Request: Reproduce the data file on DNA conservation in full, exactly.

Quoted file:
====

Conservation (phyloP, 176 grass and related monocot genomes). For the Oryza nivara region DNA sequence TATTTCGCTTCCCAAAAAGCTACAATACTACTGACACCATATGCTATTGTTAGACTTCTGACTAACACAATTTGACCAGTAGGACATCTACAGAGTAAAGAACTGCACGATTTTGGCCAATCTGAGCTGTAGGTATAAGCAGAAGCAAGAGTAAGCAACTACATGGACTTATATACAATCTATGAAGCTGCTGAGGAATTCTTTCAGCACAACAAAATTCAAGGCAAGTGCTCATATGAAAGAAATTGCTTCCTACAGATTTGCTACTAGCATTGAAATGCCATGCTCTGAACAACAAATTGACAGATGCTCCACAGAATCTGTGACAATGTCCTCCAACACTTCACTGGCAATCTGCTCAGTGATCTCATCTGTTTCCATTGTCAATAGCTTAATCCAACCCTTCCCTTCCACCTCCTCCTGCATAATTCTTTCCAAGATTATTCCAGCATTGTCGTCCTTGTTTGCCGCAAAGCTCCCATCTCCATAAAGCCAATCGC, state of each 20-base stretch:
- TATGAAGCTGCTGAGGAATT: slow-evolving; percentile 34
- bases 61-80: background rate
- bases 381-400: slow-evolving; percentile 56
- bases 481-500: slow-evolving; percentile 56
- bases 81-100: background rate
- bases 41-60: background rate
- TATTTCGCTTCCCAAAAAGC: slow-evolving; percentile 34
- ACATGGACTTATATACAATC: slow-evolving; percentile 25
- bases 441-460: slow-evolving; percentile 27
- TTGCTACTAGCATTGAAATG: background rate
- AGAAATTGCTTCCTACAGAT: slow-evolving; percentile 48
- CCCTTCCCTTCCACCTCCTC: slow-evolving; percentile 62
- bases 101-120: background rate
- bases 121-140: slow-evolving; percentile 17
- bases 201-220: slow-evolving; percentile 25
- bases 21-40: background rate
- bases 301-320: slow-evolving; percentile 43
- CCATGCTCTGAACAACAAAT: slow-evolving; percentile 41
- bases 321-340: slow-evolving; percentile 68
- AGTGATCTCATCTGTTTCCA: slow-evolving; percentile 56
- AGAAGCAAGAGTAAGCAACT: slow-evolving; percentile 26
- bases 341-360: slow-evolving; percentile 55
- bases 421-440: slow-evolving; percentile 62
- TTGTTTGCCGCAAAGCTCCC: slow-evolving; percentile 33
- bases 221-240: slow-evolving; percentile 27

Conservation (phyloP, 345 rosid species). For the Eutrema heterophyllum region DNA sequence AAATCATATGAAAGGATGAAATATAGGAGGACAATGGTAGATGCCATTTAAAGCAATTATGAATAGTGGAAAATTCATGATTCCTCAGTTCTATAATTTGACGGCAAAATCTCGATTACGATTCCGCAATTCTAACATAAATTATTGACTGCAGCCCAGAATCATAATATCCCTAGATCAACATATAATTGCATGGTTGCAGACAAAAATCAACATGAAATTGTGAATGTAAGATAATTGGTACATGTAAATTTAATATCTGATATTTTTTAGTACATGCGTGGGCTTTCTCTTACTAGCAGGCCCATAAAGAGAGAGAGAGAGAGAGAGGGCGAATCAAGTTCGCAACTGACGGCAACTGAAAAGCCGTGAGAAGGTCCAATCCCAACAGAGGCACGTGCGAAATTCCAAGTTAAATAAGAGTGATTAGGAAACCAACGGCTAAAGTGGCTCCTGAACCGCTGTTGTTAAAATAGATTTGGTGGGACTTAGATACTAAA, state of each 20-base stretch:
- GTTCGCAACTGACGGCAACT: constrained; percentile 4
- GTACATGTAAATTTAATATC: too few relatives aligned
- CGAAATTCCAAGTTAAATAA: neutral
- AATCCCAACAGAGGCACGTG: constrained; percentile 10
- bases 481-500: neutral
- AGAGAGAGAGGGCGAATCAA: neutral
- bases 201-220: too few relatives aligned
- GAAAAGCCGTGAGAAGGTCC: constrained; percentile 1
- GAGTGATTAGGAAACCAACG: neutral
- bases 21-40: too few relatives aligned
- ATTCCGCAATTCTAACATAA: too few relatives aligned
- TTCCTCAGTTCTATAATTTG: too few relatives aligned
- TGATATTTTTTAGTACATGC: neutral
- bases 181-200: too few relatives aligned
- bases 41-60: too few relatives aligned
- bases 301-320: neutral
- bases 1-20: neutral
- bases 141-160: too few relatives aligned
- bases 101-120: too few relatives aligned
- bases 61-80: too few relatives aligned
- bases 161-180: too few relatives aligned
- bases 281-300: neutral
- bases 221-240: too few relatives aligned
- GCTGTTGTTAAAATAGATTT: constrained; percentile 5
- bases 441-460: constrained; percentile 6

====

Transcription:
Conservation (phyloP, 176 grass and related monocot genomes). For the Oryza nivara region DNA sequence TATTTCGCTTCCCAAAAAGCTACAATACTACTGACACCATATGCTATTGTTAGACTTCTGACTAACACAATTTGACCAGTAGGACATCTACAGAGTAAAGAACTGCACGATTTTGGCCAATCTGAGCTGTAGGTATAAGCAGAAGCAAGAGTAAGCAACTACATGGACTTATATACAATCTATGAAGCTGCTGAGGAATTCTTTCAGCACAACAAAATTCAAGGCAAGTGCTCATATGAAAGAAATTGCTTCCTACAGATTTGCTACTAGCATTGAAATGCCATGCTCTGAACAACAAATTGACAGATGCTCCACAGAATCTGTGACAATGTCCTCCAACACTTCACTGGCAATCTGCTCAGTGATCTCATCTGTTTCCATTGTCAATAGCTTAATCCAACCCTTCCCTTCCACCTCCTCCTGCATAATTCTTTCCAAGATTATTCCAGCATTGTCGTCCTTGTTTGCCGCAAAGCTCCCATCTCCATAAAGCCAATCGC, state of each 20-base stretch:
- TATGAAGCTGCTGAGGAATT: slow-evolving; percentile 34
- bases 61-80: background rate
- bases 381-400: slow-evolving; percentile 56
- bases 481-500: slow-evolving; percentile 56
- bases 81-100: background rate
- bases 41-60: background rate
- TATTTCGCTTCCCAAAAAGC: slow-evolving; percentile 34
- ACATGGACTTATATACAATC: slow-evolving; percentile 25
- bases 441-460: slow-evolving; percentile 27
- TTGCTACTAGCATTGAAATG: background rate
- AGAAATTGCTTCCTACAGAT: slow-evolving; percentile 48
- CCCTTCCCTTCCACCTCCTC: slow-evolving; percentile 62
- bases 101-120: background rate
- bases 121-140: slow-evolving; percentile 17
- bases 201-220: slow-evolving; percentile 25
- bases 21-40: background rate
- bases 301-320: slow-evolving; percentile 43
- CCATGCTCTGAACAACAAAT: slow-evolving; percentile 41
- bases 321-340: slow-evolving; percentile 68
- AGTGATCTCATCTGTTTCCA: slow-evolving; percentile 56
- AGAAGCAAGAGTAAGCAACT: slow-evolving; percentile 26
- bases 341-360: slow-evolving; percentile 55
- bases 421-440: slow-evolving; percentile 62
- TTGTTTGCCGCAAAGCTCCC: slow-evolving; percentile 33
- bases 221-240: slow-evolving; percentile 27

Conservation (phyloP, 345 rosid species). For the Eutrema heterophyllum region DNA sequence AAATCATATGAAAGGATGAAATATAGGAGGACAATGGTAGATGCCATTTAAAGCAATTATGAATAGTGGAAAATTCATGATTCCTCAGTTCTATAATTTGACGGCAAAATCTCGATTACGATTCCGCAATTCTAACATAAATTATTGACTGCAGCCCAGAATCATAATATCCCTAGATCAACATATAATTGCATGGTTGCAGACAAAAATCAACATGAAATTGTGAATGTAAGATAATTGGTACATGTAAATTTAATATCTGATATTTTTTAGTACATGCGTGGGCTTTCTCTTACTAGCAGGCCCATAAAGAGAGAGAGAGAGAGAGAGGGCGAATCAAGTTCGCAACTGACGGCAACTGAAAAGCCGTGAGAAGGTCCAATCCCAACAGAGGCACGTGCGAAATTCCAAGTTAAATAAGAGTGATTAGGAAACCAACGGCTAAAGTGGCTCCTGAACCGCTGTTGTTAAAATAGATTTGGTGGGACTTAGATACTAAA, state of each 20-base stretch:
- GTTCGCAACTGACGGCAACT: constrained; percentile 4
- GTACATGTAAATTTAATATC: too few relatives aligned
- CGAAATTCCAAGTTAAATAA: neutral
- AATCCCAACAGAGGCACGTG: constrained; percentile 10
- bases 481-500: neutral
- AGAGAGAGAGGGCGAATCAA: neutral
- bases 201-220: too few relatives aligned
- GAAAAGCCGTGAGAAGGTCC: constrained; percentile 1
- GAGTGATTAGGAAACCAACG: neutral
- bases 21-40: too few relatives aligned
- ATTCCGCAATTCTAACATAA: too few relatives aligned
- TTCCTCAGTTCTATAATTTG: too few relatives aligned
- TGATATTTTTTAGTACATGC: neutral
- bases 181-200: too few relatives aligned
- bases 41-60: too few relatives aligned
- bases 301-320: neutral
- bases 1-20: neutral
- bases 141-160: too few relatives aligned
- bases 101-120: too few relatives aligned
- bases 61-80: too few relatives aligned
- bases 161-180: too few relatives aligned
- bases 281-300: neutral
- bases 221-240: too few relatives aligned
- GCTGTTGTTAAAATAGATTT: constrained; percentile 5
- bases 441-460: constrained; percentile 6